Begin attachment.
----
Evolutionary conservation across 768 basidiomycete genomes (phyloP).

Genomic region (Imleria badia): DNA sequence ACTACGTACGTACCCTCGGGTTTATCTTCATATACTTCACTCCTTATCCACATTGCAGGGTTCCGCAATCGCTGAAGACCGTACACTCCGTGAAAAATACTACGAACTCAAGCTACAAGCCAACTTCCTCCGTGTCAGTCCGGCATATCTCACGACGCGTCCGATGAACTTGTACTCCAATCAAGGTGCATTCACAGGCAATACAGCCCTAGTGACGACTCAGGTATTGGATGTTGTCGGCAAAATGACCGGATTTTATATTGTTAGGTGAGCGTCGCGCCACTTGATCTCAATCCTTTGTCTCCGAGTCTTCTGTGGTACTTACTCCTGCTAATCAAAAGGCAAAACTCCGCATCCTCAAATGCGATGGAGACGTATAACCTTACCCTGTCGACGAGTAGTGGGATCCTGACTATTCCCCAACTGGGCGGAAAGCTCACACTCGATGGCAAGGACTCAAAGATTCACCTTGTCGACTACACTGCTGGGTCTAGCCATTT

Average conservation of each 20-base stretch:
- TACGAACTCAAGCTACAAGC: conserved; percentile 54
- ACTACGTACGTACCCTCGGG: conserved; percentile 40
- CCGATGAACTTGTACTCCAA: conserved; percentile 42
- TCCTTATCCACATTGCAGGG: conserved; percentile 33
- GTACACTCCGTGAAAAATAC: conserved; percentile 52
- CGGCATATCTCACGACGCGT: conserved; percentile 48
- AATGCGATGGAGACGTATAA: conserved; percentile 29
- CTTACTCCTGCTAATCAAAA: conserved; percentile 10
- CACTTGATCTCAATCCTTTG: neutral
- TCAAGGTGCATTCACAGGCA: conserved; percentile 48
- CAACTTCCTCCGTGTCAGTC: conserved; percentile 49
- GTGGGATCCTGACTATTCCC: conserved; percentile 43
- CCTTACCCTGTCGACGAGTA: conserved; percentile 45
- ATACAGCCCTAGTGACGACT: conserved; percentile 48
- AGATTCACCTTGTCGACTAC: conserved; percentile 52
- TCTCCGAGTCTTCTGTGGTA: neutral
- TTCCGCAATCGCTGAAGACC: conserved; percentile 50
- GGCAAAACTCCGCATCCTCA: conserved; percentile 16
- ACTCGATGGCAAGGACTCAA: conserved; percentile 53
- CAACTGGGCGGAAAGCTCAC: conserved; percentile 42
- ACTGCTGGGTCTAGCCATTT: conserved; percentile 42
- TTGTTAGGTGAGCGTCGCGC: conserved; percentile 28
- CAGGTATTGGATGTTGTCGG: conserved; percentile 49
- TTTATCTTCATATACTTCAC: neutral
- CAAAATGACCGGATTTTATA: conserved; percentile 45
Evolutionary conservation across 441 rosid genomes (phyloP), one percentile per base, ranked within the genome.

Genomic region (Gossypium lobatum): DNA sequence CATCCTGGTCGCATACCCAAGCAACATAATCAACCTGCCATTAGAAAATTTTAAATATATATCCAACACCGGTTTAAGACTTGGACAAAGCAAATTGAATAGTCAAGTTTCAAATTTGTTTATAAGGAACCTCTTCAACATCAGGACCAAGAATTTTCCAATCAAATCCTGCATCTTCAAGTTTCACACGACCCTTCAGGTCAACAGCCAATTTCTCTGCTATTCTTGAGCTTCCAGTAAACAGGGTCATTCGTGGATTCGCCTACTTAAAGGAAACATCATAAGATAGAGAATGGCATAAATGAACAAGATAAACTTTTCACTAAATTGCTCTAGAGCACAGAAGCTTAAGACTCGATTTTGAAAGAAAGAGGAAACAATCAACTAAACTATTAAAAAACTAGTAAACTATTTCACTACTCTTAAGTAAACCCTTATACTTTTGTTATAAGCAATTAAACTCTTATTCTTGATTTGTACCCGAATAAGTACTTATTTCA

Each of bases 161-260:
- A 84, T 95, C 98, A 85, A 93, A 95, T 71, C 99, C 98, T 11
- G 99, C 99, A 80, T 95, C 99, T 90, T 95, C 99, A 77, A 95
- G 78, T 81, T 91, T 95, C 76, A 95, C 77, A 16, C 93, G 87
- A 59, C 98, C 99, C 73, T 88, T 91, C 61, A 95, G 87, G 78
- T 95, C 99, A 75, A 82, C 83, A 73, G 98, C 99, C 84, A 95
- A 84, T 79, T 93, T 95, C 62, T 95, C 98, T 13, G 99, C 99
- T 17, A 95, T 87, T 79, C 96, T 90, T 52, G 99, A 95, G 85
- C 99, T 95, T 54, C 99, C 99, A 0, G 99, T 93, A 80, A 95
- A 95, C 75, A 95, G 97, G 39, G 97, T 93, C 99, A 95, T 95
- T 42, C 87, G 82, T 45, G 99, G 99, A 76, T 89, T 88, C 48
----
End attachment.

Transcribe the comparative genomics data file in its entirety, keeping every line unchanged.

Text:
Evolutionary conservation across 768 basidiomycete genomes (phyloP).

Genomic region (Imleria badia): DNA sequence ACTACGTACGTACCCTCGGGTTTATCTTCATATACTTCACTCCTTATCCACATTGCAGGGTTCCGCAATCGCTGAAGACCGTACACTCCGTGAAAAATACTACGAACTCAAGCTACAAGCCAACTTCCTCCGTGTCAGTCCGGCATATCTCACGACGCGTCCGATGAACTTGTACTCCAATCAAGGTGCATTCACAGGCAATACAGCCCTAGTGACGACTCAGGTATTGGATGTTGTCGGCAAAATGACCGGATTTTATATTGTTAGGTGAGCGTCGCGCCACTTGATCTCAATCCTTTGTCTCCGAGTCTTCTGTGGTACTTACTCCTGCTAATCAAAAGGCAAAACTCCGCATCCTCAAATGCGATGGAGACGTATAACCTTACCCTGTCGACGAGTAGTGGGATCCTGACTATTCCCCAACTGGGCGGAAAGCTCACACTCGATGGCAAGGACTCAAAGATTCACCTTGTCGACTACACTGCTGGGTCTAGCCATTT

Average conservation of each 20-base stretch:
- TACGAACTCAAGCTACAAGC: conserved; percentile 54
- ACTACGTACGTACCCTCGGG: conserved; percentile 40
- CCGATGAACTTGTACTCCAA: conserved; percentile 42
- TCCTTATCCACATTGCAGGG: conserved; percentile 33
- GTACACTCCGTGAAAAATAC: conserved; percentile 52
- CGGCATATCTCACGACGCGT: conserved; percentile 48
- AATGCGATGGAGACGTATAA: conserved; percentile 29
- CTTACTCCTGCTAATCAAAA: conserved; percentile 10
- CACTTGATCTCAATCCTTTG: neutral
- TCAAGGTGCATTCACAGGCA: conserved; percentile 48
- CAACTTCCTCCGTGTCAGTC: conserved; percentile 49
- GTGGGATCCTGACTATTCCC: conserved; percentile 43
- CCTTACCCTGTCGACGAGTA: conserved; percentile 45
- ATACAGCCCTAGTGACGACT: conserved; percentile 48
- AGATTCACCTTGTCGACTAC: conserved; percentile 52
- TCTCCGAGTCTTCTGTGGTA: neutral
- TTCCGCAATCGCTGAAGACC: conserved; percentile 50
- GGCAAAACTCCGCATCCTCA: conserved; percentile 16
- ACTCGATGGCAAGGACTCAA: conserved; percentile 53
- CAACTGGGCGGAAAGCTCAC: conserved; percentile 42
- ACTGCTGGGTCTAGCCATTT: conserved; percentile 42
- TTGTTAGGTGAGCGTCGCGC: conserved; percentile 28
- CAGGTATTGGATGTTGTCGG: conserved; percentile 49
- TTTATCTTCATATACTTCAC: neutral
- CAAAATGACCGGATTTTATA: conserved; percentile 45
Evolutionary conservation across 441 rosid genomes (phyloP), one percentile per base, ranked within the genome.

Genomic region (Gossypium lobatum): DNA sequence CATCCTGGTCGCATACCCAAGCAACATAATCAACCTGCCATTAGAAAATTTTAAATATATATCCAACACCGGTTTAAGACTTGGACAAAGCAAATTGAATAGTCAAGTTTCAAATTTGTTTATAAGGAACCTCTTCAACATCAGGACCAAGAATTTTCCAATCAAATCCTGCATCTTCAAGTTTCACACGACCCTTCAGGTCAACAGCCAATTTCTCTGCTATTCTTGAGCTTCCAGTAAACAGGGTCATTCGTGGATTCGCCTACTTAAAGGAAACATCATAAGATAGAGAATGGCATAAATGAACAAGATAAACTTTTCACTAAATTGCTCTAGAGCACAGAAGCTTAAGACTCGATTTTGAAAGAAAGAGGAAACAATCAACTAAACTATTAAAAAACTAGTAAACTATTTCACTACTCTTAAGTAAACCCTTATACTTTTGTTATAAGCAATTAAACTCTTATTCTTGATTTGTACCCGAATAAGTACTTATTTCA

Each of bases 161-260:
- A 84, T 95, C 98, A 85, A 93, A 95, T 71, C 99, C 98, T 11
- G 99, C 99, A 80, T 95, C 99, T 90, T 95, C 99, A 77, A 95
- G 78, T 81, T 91, T 95, C 76, A 95, C 77, A 16, C 93, G 87
- A 59, C 98, C 99, C 73, T 88, T 91, C 61, A 95, G 87, G 78
- T 95, C 99, A 75, A 82, C 83, A 73, G 98, C 99, C 84, A 95
- A 84, T 79, T 93, T 95, C 62, T 95, C 98, T 13, G 99, C 99
- T 17, A 95, T 87, T 79, C 96, T 90, T 52, G 99, A 95, G 85
- C 99, T 95, T 54, C 99, C 99, A 0, G 99, T 93, A 80, A 95
- A 95, C 75, A 95, G 97, G 39, G 97, T 93, C 99, A 95, T 95
- T 42, C 87, G 82, T 45, G 99, G 99, A 76, T 89, T 88, C 48